In addition, there are some molecules reported to be mediated by SNHG16, including Stearoyl-CoA Desaturase (SCD) , p-AKT and matrix metallopeptidase 9 (MMP9) , Dickkopf-related protein 3 (DKK3) , and Wnt/β-catenin , but the underlying regulate mechanisms are not well uncovered. Furthermore, whether SNHG16 has other regulatory functions still needs further investigation.
SNHG16 as a biomarker in cancer
SNHG16 serves as a diagnostic biomarker in cancer
LncRNA detection in body fluids, including serum and plasma specimens, provides a novel avenue for early noninvasive cancer diagnosis. SNHG16 was shown to be relatively stable under freeze-thaw cycles or long-term storage, indicating an advantage for SNHG16 as a potentially effective diagnostic biomarker in malignancies . SNHG16’s diagnostic value was investigated in bladder cancer, with elevated plasma, serum, and serum exosome amounts detected in bladder cancer cases compared with healthy controls. Indeed, SNHG16 was shown to be markedly elevated in plasma specimens from 26 bladder cancer cases vs. 15 control patients , as well as in serum samples from 120 bladder cancer cases vs. 52 healthy subjects . However, the diagnostic value of SNHG16 was not evaluated in the two above studies, as areas under the receiver operating characteristic (ROC) curves (AUC values) were not shown. In another study, Zhang and collaborators  reported increased SNHG16 amounts in the serum exosomes of 100 breast cancer cases in comparison with 100 healthy controls. The AUC was 0.681, which indicates that the accuracy of breast cancer classification based on SNHG16 is low. To date, there is no evidence indicating that SNHG16 alone might constitute an ideal diagnostic biomarker in cancer.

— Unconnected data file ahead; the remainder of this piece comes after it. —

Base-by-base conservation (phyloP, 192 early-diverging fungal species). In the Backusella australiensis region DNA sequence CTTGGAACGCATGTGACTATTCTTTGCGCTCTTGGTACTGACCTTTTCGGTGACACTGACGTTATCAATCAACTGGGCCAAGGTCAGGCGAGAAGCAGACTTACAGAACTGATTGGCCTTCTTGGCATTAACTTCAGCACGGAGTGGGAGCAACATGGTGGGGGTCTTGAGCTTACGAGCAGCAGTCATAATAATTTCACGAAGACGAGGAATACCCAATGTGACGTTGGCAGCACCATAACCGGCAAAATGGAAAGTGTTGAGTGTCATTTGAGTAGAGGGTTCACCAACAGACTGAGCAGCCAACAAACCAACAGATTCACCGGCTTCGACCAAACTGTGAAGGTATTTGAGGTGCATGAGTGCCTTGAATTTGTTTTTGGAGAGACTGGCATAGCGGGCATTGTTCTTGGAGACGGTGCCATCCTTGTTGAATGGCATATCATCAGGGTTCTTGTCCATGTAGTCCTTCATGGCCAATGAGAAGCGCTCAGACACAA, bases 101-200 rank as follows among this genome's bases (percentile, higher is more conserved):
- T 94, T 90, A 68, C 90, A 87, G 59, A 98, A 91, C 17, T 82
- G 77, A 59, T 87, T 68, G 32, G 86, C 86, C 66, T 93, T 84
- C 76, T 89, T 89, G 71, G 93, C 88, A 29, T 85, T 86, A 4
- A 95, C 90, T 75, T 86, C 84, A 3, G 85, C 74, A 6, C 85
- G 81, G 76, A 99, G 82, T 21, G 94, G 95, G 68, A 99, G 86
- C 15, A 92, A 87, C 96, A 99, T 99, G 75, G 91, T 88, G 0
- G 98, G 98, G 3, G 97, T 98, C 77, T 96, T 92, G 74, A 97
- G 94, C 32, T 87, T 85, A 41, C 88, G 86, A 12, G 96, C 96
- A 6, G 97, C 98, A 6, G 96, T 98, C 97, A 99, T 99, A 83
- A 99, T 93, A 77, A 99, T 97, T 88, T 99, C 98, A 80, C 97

The diagnostic value of SNHG16 was further investigated in combination with other lncRNAs in bladder cancer. Duan and colleagues  obtained an AUC for a three-lncRNA panel (SNHG16, MEG3, and MALAT1) of 0.865 in the training set comprising 240 serum samples (52 healthy individuals, and 68 non-cancer and 120 bladder cancer cases) and 0.828 in the validation set composed of 200 serum samples (48 healthy individuals, and 52 non-cancer and 100 bladder cancer cases). This three-lncRNA combination showed AUC values for Ta, T1, and T2-T4 of 0.778, 0.805, and 0.880, respectively, upon serum detection. In another study, Zhang et al.  identified a lncRNA panel in serum exosomes for diagnosing and predicting recurrence in bladder cancer using a training set of 100 serum exosome samples (50 healthy controls and 50 bladder cancer patients) and a validation cohort of 320 serum exosome specimens (160 healthy controls and 160 bladder cancer patients). They reported, in the training cohort, an AUC for a three-lncRNA combination (SNHG16, PCAT-1 and UBC1) of 0.857; the accuracy of this lncRNA panel to differentiate between healthy individuals and bladder cancer patients was 0.815 (sensitivity and specificity of 0.85 and 0.78, respectively). The corresponding AUC values for the lncRNA combination in Ta, T1, and T2-T4 cases were 0.760, 0.827, and 0.878, respectively. In the validation cohort, an AUC for the three-lncRNA combination of 0.826 was obtained, and sensitivity and specificity were 0.80 and 0.75, respectively. Moreover, the three-lncRNA combination had an AUC significantly elevated in comparison with urine cytology (0.574), a biomarker with commendable sensitivity in detecting high- but not low-grade bladder cancers, indicating the potential of the above lncRNA panel as an effective biomarker for bladder cancer diagnosis. Collectively, the above findings suggested that the SNHG16-combined-lncRNA panels could differentiate bladder cancer patients from healthy individuals with great accuracy, which warrants further multicenter trials with larger clinical samples for confirmation. However, SNHG16 is found in multiple cancer types and less likely to help distinguish the specific origins of tumors. Thus, further studies should be performed to analyze the diagnostic value of SNHG16 in body fluids in combination with other specific biomarkers in different cancers.